Art does not belong to one side or the other. It serves a third: people.
Carolyn Christov-Bakargiev is an Italian-American writer, art historian, and cultural figure. Following stints at various creative institutions, she now helms the Castello di Rivoli Museum of Contemporary Art and the Galleria Civica D’Arte Moderna e Contemporanea (GAM), both in Turin. Christov-Bakargiev spent ten years as Senior Curator at MoMA PS1, subsequently becoming the Castello’s Chief Curator from 2001 to 2008 and its interim director in 2009. She was Artistic Director of Revolutions–Forms that Turn, the 2008 Biennale of Sydney, and Salt Water: A Theory on Thought Forms, the 2015 Istanbul Biennale (read a review here). Christov-Bakargiev also conceived the thirteenth edition of quinquennial arts festival dOCUMENTA, which took place in Kassel, Germany over summer 2012.
Like Hans Ulrich Obrist, Christov-Bakargiev has been number one on Art Review’s yearly Power 100 list, a ranking she received in 2012 for her status as “a significant taste-maker,” the first woman ever to achieve this honor. But what remains especially important about the nature of her work, beyond its warm international reception, is that she always marries aesthetic choreography with intellectual grounding. Born in the United States, she grew up in Washington D.C., graduated from the University of Pisa, and eventually moved to Rome. There she began reporting for several magazines on early 20th century avant-garde and contemporary art, even publishing a book about the Arte Povera movement that originated in Italy during the Sixties and Seventies. After moving back to America, she wrote the first monographs on oeuvres of artists like William Kentridge and Janet Cardiff. For dOCUMENTA (13) with its theme of Collapse and Recovery, Christov-Bakargiev authored other well-regarded exegetical tomes, including an extensive fair catalogue. Her persistent emphasis on critical engagement with art is not just textual, though it manifests quite differently in her exhibitions. One NY Times feature describes Christov-Bakargiev’s curatorial process as starting “with visually striking combinations of unexpected things and then building [sic] webs of meaning around them.” This approach, characterized by fellow maestro Francesco Bonami as “very spiritual, almost Romantic,” is idiosyncratic, a departure from the usual method of adherence to a singular binding topic conceived prior to compiling pieces. While there are some who dislike the scattered quality of her practice—Bonami, for one, says collaborating with her (as he did on the 2005 Turin Triennale) is “completely nuts”—others appreciate the vitality she brings to the art world. Adrián Villar Rojas, one of the younger innovators Christov-Bakargiev has supported, says of his champion: “she’s a neverending hyper-connectivity machine.” Either way, whatever her professional quirks may be, I cannot help but admire Christov-Bakargiev’s resolute commitment to the arts and decades of accomplishments. Furthermore, she takes the time to pass on what she knows as Northwestern’s Edith Kreeger Wolfe Distinguished Adjunct Professor, also lecturing at MIT and Cooper Union.
At MoMA PS1, she pioneered the first iteration of Greater New York (2000), a much applauded survey of emerging and little-known artists across the state, now mounted there every five years. Christov-Bakargiev has organized additional group shows, e.g. The Moderns (2003), Faces in the Crowd (2004), Citta’ Natura (1997), and Molteplici Culture (1992). According to the aforementioned NY Times article, her most famous project was The Brain, a presentation at dOCUMENTA (13) comprising “a disparate collection of historical objects mounted in vitrines and on walls… As with the scatter of papers on someone’s desk, the logic behind the exhibit’s groupings was at first unclear: the actual vessels the artist Giorgio Morandi painted for his still lifes; Eva Braun’s final bottle of perfume, which the photographer Lee Miller found in Hitler’s bathroom; two Roman-era figurines so badly burnt from bombings in Beirut that they had fused into an abstract sculpture. Gradually, though, odd connections seemed to emerge: Fascism, war, resilience in a smallness of scale.” The Brain exemplifies Christov-Bakargiev’s core interest in fabricating grand marriages between assorted world phenomena. She likes to draw on nature, politics, and human emotions to construct these total unions. Her Salt Water show in Turkey, for example, had artists use the Bosphorus as a symbolic inspiration. Responding to its traits, they created dispersed installations infused with “other knowledges,” ideally eliminating the wooden overstimulation of gallery fairs. Allergic to “curatorial discourse,” she treats art as an interdisciplinary medium directly involving how people experience spaces. Christov-Bakargiev actually prefers the label “drafter” to convey how she’s a laborer just like everyone else. Perhaps it is this semblance of “opacity” that has led to her displays’ success.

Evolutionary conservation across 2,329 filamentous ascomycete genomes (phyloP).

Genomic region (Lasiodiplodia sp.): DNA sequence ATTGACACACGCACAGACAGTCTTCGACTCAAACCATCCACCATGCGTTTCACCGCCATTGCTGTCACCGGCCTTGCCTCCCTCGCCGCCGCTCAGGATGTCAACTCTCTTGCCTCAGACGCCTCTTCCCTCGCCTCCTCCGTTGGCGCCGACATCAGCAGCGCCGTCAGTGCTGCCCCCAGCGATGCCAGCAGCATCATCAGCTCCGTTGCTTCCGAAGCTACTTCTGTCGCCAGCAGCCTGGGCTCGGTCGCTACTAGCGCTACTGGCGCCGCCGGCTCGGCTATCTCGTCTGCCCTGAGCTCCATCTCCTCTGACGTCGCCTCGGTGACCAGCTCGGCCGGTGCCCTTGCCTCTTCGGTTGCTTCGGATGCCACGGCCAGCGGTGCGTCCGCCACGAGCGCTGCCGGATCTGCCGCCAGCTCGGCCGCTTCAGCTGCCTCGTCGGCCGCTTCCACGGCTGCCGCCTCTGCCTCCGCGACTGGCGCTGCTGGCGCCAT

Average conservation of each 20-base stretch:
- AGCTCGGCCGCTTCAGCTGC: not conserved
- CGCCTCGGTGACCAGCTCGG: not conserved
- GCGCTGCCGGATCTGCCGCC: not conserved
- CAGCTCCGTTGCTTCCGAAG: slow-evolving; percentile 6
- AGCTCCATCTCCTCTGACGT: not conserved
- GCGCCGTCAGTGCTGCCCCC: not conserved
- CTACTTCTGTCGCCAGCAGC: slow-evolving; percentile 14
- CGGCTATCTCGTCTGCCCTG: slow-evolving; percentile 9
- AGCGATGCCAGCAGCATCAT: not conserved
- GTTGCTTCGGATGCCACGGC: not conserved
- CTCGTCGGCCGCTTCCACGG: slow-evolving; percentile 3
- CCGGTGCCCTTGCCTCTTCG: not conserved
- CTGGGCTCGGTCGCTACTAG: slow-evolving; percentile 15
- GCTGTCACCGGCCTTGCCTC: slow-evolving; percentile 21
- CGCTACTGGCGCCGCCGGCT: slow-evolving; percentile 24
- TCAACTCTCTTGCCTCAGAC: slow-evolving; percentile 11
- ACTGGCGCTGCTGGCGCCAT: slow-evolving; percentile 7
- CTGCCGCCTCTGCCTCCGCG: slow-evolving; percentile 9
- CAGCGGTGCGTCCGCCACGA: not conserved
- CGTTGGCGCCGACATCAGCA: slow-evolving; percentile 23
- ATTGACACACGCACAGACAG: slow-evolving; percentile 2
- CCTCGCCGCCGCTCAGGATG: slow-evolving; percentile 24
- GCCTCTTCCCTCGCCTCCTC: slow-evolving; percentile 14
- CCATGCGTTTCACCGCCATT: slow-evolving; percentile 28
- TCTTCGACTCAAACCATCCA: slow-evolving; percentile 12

Christov-Bakargiev is married to the Italian artist Cesare Pietroiusti and has two daughters. The NY Times once portrayed her “air of authority” as stemming from an acute “sartorial sense, which favors the long flowing robes and feathers of a priestess.”
In both her current Turin-based posts, Christov-Bakargiev has pushed Arte Povera “members,” revisited her ongoing inquiries into the relationship of “art nouveau to the Anthropocene” (Organisms at GAM) and hosted an Ed Atkins solo exhibition (Castello di Rivoli). She is keeping busy bringing “important” pieces by the likes of Olafur Eliasson and Ai WeiWei to Northern Italy’s public.